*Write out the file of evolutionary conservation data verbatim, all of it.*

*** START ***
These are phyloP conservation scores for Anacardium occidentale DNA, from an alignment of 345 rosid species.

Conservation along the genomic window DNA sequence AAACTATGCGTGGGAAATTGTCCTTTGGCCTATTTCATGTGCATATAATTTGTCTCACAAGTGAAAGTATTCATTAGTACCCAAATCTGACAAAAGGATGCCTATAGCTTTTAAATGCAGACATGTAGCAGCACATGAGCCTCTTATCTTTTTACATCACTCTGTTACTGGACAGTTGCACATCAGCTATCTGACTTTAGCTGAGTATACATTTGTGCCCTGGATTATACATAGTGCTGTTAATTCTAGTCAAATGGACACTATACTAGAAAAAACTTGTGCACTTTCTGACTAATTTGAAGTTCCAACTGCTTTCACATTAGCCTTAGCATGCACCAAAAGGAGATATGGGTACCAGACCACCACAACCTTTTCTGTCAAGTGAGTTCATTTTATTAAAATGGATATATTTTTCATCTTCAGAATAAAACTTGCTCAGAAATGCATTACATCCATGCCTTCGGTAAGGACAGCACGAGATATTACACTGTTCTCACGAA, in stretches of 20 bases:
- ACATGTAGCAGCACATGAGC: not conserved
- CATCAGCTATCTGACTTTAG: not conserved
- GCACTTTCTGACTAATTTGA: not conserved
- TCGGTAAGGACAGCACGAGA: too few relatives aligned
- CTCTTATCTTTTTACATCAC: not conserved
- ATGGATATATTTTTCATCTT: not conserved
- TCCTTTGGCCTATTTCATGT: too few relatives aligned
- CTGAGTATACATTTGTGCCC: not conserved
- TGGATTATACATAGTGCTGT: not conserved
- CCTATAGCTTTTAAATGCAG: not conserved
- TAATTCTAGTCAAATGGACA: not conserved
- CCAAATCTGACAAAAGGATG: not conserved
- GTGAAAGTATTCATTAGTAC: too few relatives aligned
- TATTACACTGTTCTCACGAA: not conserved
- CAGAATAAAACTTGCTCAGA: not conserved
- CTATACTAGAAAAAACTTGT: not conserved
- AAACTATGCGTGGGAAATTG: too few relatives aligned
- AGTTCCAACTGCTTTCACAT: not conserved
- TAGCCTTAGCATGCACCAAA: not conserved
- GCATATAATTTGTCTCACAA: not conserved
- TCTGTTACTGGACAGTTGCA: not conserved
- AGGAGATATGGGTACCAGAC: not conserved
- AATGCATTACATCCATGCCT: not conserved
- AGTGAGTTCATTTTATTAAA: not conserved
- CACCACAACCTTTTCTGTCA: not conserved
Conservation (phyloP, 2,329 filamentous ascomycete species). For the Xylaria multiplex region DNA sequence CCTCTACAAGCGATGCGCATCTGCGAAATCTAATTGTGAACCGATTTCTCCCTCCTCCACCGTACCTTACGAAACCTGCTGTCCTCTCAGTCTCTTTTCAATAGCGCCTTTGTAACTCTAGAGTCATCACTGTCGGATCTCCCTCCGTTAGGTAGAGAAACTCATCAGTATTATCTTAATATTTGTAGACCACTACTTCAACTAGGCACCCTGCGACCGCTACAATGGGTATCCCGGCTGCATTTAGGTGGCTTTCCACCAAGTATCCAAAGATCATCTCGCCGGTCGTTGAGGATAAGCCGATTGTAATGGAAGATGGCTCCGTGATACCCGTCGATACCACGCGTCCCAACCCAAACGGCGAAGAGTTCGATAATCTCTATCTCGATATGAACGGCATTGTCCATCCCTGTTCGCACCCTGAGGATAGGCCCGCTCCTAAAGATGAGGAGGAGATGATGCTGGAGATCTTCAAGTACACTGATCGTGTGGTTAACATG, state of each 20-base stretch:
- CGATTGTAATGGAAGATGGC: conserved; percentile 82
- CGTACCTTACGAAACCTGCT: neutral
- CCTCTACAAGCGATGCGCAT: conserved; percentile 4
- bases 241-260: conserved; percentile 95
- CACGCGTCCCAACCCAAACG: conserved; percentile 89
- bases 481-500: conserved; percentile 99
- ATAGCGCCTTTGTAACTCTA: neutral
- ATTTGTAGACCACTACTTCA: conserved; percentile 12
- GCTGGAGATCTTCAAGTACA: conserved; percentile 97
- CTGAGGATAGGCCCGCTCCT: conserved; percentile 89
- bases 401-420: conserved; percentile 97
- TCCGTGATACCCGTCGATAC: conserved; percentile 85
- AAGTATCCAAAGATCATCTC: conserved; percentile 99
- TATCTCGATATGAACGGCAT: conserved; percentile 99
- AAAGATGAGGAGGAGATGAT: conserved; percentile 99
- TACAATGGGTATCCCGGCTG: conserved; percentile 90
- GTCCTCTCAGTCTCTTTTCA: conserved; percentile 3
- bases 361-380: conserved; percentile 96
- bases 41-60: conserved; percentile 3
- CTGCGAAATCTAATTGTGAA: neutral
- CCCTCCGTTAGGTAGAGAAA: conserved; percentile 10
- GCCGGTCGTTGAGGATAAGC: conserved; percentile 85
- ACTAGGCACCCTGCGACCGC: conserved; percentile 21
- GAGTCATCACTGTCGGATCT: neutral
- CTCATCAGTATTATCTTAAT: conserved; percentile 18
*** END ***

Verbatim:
These are phyloP conservation scores for Anacardium occidentale DNA, from an alignment of 345 rosid species.

Conservation along the genomic window DNA sequence AAACTATGCGTGGGAAATTGTCCTTTGGCCTATTTCATGTGCATATAATTTGTCTCACAAGTGAAAGTATTCATTAGTACCCAAATCTGACAAAAGGATGCCTATAGCTTTTAAATGCAGACATGTAGCAGCACATGAGCCTCTTATCTTTTTACATCACTCTGTTACTGGACAGTTGCACATCAGCTATCTGACTTTAGCTGAGTATACATTTGTGCCCTGGATTATACATAGTGCTGTTAATTCTAGTCAAATGGACACTATACTAGAAAAAACTTGTGCACTTTCTGACTAATTTGAAGTTCCAACTGCTTTCACATTAGCCTTAGCATGCACCAAAAGGAGATATGGGTACCAGACCACCACAACCTTTTCTGTCAAGTGAGTTCATTTTATTAAAATGGATATATTTTTCATCTTCAGAATAAAACTTGCTCAGAAATGCATTACATCCATGCCTTCGGTAAGGACAGCACGAGATATTACACTGTTCTCACGAA, in stretches of 20 bases:
- ACATGTAGCAGCACATGAGC: not conserved
- CATCAGCTATCTGACTTTAG: not conserved
- GCACTTTCTGACTAATTTGA: not conserved
- TCGGTAAGGACAGCACGAGA: too few relatives aligned
- CTCTTATCTTTTTACATCAC: not conserved
- ATGGATATATTTTTCATCTT: not conserved
- TCCTTTGGCCTATTTCATGT: too few relatives aligned
- CTGAGTATACATTTGTGCCC: not conserved
- TGGATTATACATAGTGCTGT: not conserved
- CCTATAGCTTTTAAATGCAG: not conserved
- TAATTCTAGTCAAATGGACA: not conserved
- CCAAATCTGACAAAAGGATG: not conserved
- GTGAAAGTATTCATTAGTAC: too few relatives aligned
- TATTACACTGTTCTCACGAA: not conserved
- CAGAATAAAACTTGCTCAGA: not conserved
- CTATACTAGAAAAAACTTGT: not conserved
- AAACTATGCGTGGGAAATTG: too few relatives aligned
- AGTTCCAACTGCTTTCACAT: not conserved
- TAGCCTTAGCATGCACCAAA: not conserved
- GCATATAATTTGTCTCACAA: not conserved
- TCTGTTACTGGACAGTTGCA: not conserved
- AGGAGATATGGGTACCAGAC: not conserved
- AATGCATTACATCCATGCCT: not conserved
- AGTGAGTTCATTTTATTAAA: not conserved
- CACCACAACCTTTTCTGTCA: not conserved
Conservation (phyloP, 2,329 filamentous ascomycete species). For the Xylaria multiplex region DNA sequence CCTCTACAAGCGATGCGCATCTGCGAAATCTAATTGTGAACCGATTTCTCCCTCCTCCACCGTACCTTACGAAACCTGCTGTCCTCTCAGTCTCTTTTCAATAGCGCCTTTGTAACTCTAGAGTCATCACTGTCGGATCTCCCTCCGTTAGGTAGAGAAACTCATCAGTATTATCTTAATATTTGTAGACCACTACTTCAACTAGGCACCCTGCGACCGCTACAATGGGTATCCCGGCTGCATTTAGGTGGCTTTCCACCAAGTATCCAAAGATCATCTCGCCGGTCGTTGAGGATAAGCCGATTGTAATGGAAGATGGCTCCGTGATACCCGTCGATACCACGCGTCCCAACCCAAACGGCGAAGAGTTCGATAATCTCTATCTCGATATGAACGGCATTGTCCATCCCTGTTCGCACCCTGAGGATAGGCCCGCTCCTAAAGATGAGGAGGAGATGATGCTGGAGATCTTCAAGTACACTGATCGTGTGGTTAACATG, state of each 20-base stretch:
- CGATTGTAATGGAAGATGGC: conserved; percentile 82
- CGTACCTTACGAAACCTGCT: neutral
- CCTCTACAAGCGATGCGCAT: conserved; percentile 4
- bases 241-260: conserved; percentile 95
- CACGCGTCCCAACCCAAACG: conserved; percentile 89
- bases 481-500: conserved; percentile 99
- ATAGCGCCTTTGTAACTCTA: neutral
- ATTTGTAGACCACTACTTCA: conserved; percentile 12
- GCTGGAGATCTTCAAGTACA: conserved; percentile 97
- CTGAGGATAGGCCCGCTCCT: conserved; percentile 89
- bases 401-420: conserved; percentile 97
- TCCGTGATACCCGTCGATAC: conserved; percentile 85
- AAGTATCCAAAGATCATCTC: conserved; percentile 99
- TATCTCGATATGAACGGCAT: conserved; percentile 99
- AAAGATGAGGAGGAGATGAT: conserved; percentile 99
- TACAATGGGTATCCCGGCTG: conserved; percentile 90
- GTCCTCTCAGTCTCTTTTCA: conserved; percentile 3
- bases 361-380: conserved; percentile 96
- bases 41-60: conserved; percentile 3
- CTGCGAAATCTAATTGTGAA: neutral
- CCCTCCGTTAGGTAGAGAAA: conserved; percentile 10
- GCCGGTCGTTGAGGATAAGC: conserved; percentile 85
- ACTAGGCACCCTGCGACCGC: conserved; percentile 21
- GAGTCATCACTGTCGGATCT: neutral
- CTCATCAGTATTATCTTAAT: conserved; percentile 18